Briefing by Foreign Ministry Spokesperson Maria Zakharova, Moscow, May 28, 2020 (Excerpts)

May 28, 2020

Weapon Program: 

  • Nuclear

Related Country: 

  • United States
  • Russia


US ends sanctions waivers for projects under the nuclear deal with Iran

Since we are talking about international peace and security, and the JCPOA was mentioned, I would like to elaborate on this matter, since there were a lot of questions on the move by the United States to end sanctions waivers for projects carried out as part of the nuclear deal with Iran.

The decision by the United States to end waivers from its unilateral sanctions for a number of projects under the nuclear deal with Iran is yet another demonstration of the US policy of flagrantly violating the Joint Comprehensive Plan of Action (JCPOA) and UN Security Council Resolution 2231.

Russia condemns this move. The international community has been making persistent calls to Washington for a long time now to return to compliance with its commitments under these documents.

We see that the US political elite has a visceral hatred of Iran that outweighs legal responsibility vis-à-vis America’s partners or concerns about its reputation on the international stage as a country capable of reaching deals, or the need to strengthen the authority of the UN Security Council.

It seems that Washington really does not know what else can be done to derail the JCPOA and the UN Security Council Resolution that I have mentioned.

The maximum pressure policy adopted by the US administration regarding Iran shows that the US is incapable of finding any sustainable solutions to complex issues and the inefficiency of the means the US establishment has at its disposal. By acting this way, the US is giving up on all of its claims to leadership and puts it into questions even within the Western community of like-minded countries.

Apparently those who crafted this policy did not even bother to think what the US stands to win from preventing projects under the JCPOA from materialising. Let me remind you that the US experts directly contributed to devising and approving the parameters for these projects that were developed in response to the concerns raised by the United States. It turns out that it is the United States that is standing in the way of carrying out the JCPOA’s provisions on nuclear matters and not Iran whose activities are believed to involve “high risks” in the nuclear sphere, according to the US.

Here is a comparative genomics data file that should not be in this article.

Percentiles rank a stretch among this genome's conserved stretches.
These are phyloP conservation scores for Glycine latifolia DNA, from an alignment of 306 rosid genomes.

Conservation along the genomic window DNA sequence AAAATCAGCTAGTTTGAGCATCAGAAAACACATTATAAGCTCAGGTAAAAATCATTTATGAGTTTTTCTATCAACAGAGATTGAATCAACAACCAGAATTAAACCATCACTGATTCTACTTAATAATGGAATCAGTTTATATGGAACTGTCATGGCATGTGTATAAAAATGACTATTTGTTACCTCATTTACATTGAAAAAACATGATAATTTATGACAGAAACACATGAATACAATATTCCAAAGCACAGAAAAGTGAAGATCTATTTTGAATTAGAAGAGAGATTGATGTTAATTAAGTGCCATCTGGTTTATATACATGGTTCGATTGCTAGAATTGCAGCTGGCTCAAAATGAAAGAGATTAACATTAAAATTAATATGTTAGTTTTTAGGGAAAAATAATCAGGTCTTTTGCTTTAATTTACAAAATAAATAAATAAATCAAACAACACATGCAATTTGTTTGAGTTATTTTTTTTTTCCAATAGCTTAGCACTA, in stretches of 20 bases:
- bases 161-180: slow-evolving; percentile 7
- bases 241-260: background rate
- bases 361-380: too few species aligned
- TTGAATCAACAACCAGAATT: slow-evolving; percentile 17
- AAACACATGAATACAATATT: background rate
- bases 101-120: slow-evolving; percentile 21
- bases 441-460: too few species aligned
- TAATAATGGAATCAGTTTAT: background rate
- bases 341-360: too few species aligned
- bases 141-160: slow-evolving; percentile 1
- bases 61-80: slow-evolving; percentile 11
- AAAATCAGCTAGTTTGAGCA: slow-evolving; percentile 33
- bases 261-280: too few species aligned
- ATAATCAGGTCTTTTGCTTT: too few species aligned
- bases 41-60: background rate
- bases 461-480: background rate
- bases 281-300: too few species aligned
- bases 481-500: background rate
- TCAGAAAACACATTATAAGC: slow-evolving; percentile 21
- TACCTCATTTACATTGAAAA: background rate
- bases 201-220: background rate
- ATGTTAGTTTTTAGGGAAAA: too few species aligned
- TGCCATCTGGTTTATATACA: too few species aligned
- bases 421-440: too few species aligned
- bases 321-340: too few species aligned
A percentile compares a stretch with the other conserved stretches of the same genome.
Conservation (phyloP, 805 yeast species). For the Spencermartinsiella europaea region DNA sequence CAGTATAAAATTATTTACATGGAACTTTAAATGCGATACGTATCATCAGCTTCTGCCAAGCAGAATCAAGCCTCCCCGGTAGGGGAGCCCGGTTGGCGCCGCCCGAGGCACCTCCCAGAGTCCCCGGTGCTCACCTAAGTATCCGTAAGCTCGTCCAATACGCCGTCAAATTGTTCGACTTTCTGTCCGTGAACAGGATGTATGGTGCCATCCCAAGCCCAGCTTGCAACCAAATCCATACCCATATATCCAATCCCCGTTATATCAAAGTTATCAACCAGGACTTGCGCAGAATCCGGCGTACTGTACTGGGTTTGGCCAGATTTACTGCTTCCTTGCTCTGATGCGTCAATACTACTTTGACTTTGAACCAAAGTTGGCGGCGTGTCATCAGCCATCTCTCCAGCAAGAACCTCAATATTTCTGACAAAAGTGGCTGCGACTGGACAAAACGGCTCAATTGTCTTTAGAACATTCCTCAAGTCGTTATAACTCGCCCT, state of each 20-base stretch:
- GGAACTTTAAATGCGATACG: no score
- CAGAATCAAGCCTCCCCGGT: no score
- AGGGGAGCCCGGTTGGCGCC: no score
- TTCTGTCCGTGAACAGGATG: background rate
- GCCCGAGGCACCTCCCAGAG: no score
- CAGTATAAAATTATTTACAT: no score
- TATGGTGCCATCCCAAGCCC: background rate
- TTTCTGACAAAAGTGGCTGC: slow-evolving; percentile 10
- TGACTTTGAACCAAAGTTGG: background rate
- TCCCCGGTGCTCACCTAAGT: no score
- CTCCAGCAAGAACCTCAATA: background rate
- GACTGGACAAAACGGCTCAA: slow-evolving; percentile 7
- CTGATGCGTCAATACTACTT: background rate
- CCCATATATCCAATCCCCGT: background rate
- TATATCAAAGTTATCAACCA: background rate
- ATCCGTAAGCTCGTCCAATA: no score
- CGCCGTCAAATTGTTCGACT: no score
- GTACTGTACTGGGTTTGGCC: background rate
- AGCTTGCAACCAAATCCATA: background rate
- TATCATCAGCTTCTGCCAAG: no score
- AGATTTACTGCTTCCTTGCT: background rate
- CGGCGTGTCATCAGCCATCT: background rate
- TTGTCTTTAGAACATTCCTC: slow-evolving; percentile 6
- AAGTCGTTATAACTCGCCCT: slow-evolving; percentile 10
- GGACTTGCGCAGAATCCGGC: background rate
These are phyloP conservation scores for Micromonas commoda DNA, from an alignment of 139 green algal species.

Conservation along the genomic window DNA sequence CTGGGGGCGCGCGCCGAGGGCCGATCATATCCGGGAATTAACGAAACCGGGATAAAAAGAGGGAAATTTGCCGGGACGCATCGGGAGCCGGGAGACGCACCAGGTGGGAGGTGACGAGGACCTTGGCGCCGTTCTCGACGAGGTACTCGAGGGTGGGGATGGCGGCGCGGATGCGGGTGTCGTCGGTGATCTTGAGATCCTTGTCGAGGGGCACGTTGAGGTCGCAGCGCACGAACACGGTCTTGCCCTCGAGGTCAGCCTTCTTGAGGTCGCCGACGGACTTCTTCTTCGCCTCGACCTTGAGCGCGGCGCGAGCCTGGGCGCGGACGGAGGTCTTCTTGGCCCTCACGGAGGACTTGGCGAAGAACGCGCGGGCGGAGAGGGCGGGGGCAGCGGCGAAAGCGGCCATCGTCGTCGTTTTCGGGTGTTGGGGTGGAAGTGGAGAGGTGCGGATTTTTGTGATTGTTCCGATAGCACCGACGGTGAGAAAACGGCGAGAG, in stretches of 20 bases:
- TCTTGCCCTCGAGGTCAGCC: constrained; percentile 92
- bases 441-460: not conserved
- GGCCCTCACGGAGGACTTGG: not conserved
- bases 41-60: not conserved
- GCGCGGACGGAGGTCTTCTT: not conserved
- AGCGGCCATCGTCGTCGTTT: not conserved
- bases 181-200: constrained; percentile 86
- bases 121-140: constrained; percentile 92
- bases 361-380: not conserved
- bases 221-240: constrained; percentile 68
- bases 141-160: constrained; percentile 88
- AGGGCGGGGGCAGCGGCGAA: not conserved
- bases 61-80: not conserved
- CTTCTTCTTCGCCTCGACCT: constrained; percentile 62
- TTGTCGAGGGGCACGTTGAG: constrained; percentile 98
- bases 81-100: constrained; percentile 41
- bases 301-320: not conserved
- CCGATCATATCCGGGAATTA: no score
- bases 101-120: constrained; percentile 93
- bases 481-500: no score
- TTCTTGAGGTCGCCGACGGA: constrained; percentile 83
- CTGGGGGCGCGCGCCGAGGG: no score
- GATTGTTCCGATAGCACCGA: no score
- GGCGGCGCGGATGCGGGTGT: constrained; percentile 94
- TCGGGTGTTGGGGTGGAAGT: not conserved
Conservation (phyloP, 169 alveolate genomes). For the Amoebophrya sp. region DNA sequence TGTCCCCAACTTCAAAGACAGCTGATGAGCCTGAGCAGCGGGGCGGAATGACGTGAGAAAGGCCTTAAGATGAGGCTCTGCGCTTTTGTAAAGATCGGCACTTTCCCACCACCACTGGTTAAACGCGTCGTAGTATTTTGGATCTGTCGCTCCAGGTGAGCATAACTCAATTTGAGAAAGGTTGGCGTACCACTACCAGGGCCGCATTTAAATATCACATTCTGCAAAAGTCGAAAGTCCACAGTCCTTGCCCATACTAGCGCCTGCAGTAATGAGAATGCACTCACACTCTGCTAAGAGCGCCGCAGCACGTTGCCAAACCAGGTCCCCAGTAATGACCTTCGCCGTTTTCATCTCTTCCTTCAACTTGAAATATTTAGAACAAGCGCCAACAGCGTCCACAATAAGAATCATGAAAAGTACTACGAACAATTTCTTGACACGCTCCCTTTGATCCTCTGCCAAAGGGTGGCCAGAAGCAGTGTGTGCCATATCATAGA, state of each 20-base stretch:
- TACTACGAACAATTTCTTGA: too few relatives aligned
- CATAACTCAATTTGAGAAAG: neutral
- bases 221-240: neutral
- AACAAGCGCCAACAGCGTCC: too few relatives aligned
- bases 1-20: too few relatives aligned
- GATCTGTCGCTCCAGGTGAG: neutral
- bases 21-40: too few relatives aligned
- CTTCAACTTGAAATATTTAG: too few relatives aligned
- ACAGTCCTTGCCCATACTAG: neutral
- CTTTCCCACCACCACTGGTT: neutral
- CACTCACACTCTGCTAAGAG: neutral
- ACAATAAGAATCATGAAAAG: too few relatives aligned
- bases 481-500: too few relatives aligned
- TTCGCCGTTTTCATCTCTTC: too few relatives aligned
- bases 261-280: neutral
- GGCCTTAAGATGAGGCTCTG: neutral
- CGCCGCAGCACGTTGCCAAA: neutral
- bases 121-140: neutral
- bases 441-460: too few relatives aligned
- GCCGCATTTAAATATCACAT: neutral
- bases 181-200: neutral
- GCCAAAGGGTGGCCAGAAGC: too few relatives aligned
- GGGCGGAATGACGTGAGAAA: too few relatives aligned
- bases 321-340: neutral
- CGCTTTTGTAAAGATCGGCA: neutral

Does this mean that Washington now wants Iran to complete the construction of its reactor in Arak on its own? The United States voiced serious concerns about this prospect not that long ago. If the US has suddenly decided that the thresholds and requirements set forth in the JCPOA for Iran are unfair and need to be cancelled, this does not mean that the US had to withdraw from the JCPOA, impose sanctions or take multiple decisions in stark violation of UN Security Council Resolution 2231. This includes the decision to end sanctions waivers. We did not find answers to these and other questions in yesterday’s perorations by the US Department of State representatives who commented on Washington’s decisions.

The states parties to the JCPOA maintain contacts on an ongoing basis and at all levels and continue to work on all matters related to ensuring the JCPOA and UN Security Council Resolution 2231 are carried out in a consistent and comprehensive manner. They will now have to review the fallout from the new decisions by the US administration.

In practical terms, the move to revoke the waivers is likely to slow down rather than stop the important projects to reconfigure reactors that are at the core of the 2015 agreements. We call on all bona fide parties to the JCPOA to muster up the necessary political will on this matter.